Street style now favors lower-profile footwear, which has hurt the popularity of court-ready basketball sneakers. But Nike, the basketball market’s leader, is still investing in the sport and its marquee athletes.
Nike’s latest athlete to get a signature shoe is Indiana Pacers star Paul George. His PG1 sneaker arrived in stores worldwide on March 4 and retails for $110.
Despite consumers’ waning interest in basketball shoes, industry insiders still believe it was wise for Nike to invest further in the category.
“[Nike] needs fresh faces, they need fresh product,” Matt Powell, VP and sports industry analyst at The NPD Group, told Footwear News. “LeBron’s [James] sales are in decline, [Kevin Durant’s] sales are in decline, and while I don’t expect Paul George to offset those declines, it will certainly help to soften them.”
Ankur Amin, co-owner of the Long Island, New York–based athletic retailer Renarts, believes it’s smart to invest in basketball sneakers because of universal wearability.
“Basketball requires footwear to be sport-specific, but it is the most transitional to the street,” he said. “Most of the other major sports require you to have cleated or sport-specific footwear.”
But helping bolster Nike’s basketball footwear sales alone isn’t why George is important to the brand. The Indiana forward is one of the league’s best players.
He’s a four-time NBA All-Star and currently outperforming his career averages in points, assists and rebounds per game. Through 63 games, George averaged 22.3 points, 3.3 assists and 6.4 points per game.
But what industry experts believe could hold his star power back is playing in Indiana.
Prior to the 2017 NBA All-Star Game, George’s name was mentioned in several trade rumors that would have landed him on a team in a major market, such as the Boston Celtics or Los Angeles Lakers. (George and the Pacers face the Celtics in Boston tonight at 7:30 p.m. EST.)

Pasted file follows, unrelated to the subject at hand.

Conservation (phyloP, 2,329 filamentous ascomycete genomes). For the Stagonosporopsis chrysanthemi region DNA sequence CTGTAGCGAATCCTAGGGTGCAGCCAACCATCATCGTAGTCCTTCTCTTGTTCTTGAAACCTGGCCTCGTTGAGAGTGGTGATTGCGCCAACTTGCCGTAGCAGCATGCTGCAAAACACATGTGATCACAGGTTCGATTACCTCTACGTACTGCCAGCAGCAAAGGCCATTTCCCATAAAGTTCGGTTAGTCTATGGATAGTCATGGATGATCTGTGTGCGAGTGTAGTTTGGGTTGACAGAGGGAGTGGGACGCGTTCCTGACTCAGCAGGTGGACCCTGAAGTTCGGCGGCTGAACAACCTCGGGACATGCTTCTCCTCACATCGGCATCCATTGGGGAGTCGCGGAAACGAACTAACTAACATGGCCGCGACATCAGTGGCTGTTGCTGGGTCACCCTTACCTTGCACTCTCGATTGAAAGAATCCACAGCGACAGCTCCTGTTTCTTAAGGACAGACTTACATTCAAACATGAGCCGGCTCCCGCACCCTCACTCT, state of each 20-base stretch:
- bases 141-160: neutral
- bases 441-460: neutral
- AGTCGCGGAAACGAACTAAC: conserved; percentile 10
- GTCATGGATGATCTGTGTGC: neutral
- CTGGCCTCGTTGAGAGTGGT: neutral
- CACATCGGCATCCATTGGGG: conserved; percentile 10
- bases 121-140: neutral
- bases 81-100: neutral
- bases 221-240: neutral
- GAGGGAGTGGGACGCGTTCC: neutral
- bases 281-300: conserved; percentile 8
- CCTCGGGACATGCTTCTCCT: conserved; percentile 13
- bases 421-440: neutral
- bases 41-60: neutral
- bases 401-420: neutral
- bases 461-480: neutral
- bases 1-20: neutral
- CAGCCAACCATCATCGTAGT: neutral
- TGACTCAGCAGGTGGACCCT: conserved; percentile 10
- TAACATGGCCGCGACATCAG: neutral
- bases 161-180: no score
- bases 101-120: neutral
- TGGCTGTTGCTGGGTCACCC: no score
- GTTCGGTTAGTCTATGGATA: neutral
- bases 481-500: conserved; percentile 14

Powell, an admitted Celtics fan, said Nike could benefit from George’s signature shoe sales if he played in a bigger market.
And Amin agrees.
“If he ends up in a big market [the PG1] could be very meaningful,” he said. “[Carmelo Anthony] never translated to selling a lot of shoes but he does enough [as a New York Knick] for Jordan Brand.”
George, a California native, will become a free agent in the summer of 2018.
Prior to George getting a signature sneaker this season, Nike had four looks attached to ballers in the league for James, Durant, Kyrie Irving and Kobe Bryant. James’ shoes were the most expensive and Irving’s were the least.
While James’ kicks has the highest price, George’s shoes have the lowest. And even though George isn’t as revered as James or Durant, Amin believes a fresh face attached to a lower-priced shoe could improve Nike’s sales in the struggling basketball market.
“[Kevin Durant] had huge success in the $95, $100, $105 range when he first came in,” Amin said. “When KD went into the $160 to $170 range, it was harder to get the same following and it dried out. Maybe a lesser star like Paul George could be attached to a lower price point and resonate [with consumers].”
Powell believes the lower price point will reinvigorate business, but won’t make the basketball category for Nike as strong as it once was.
“We’ve seen lower prices improve liquidation rates, even on KD and LeBron,” Powell said. “It’s not offsetting sales, but at least the shoes are moving at an acceptable sellout rate.”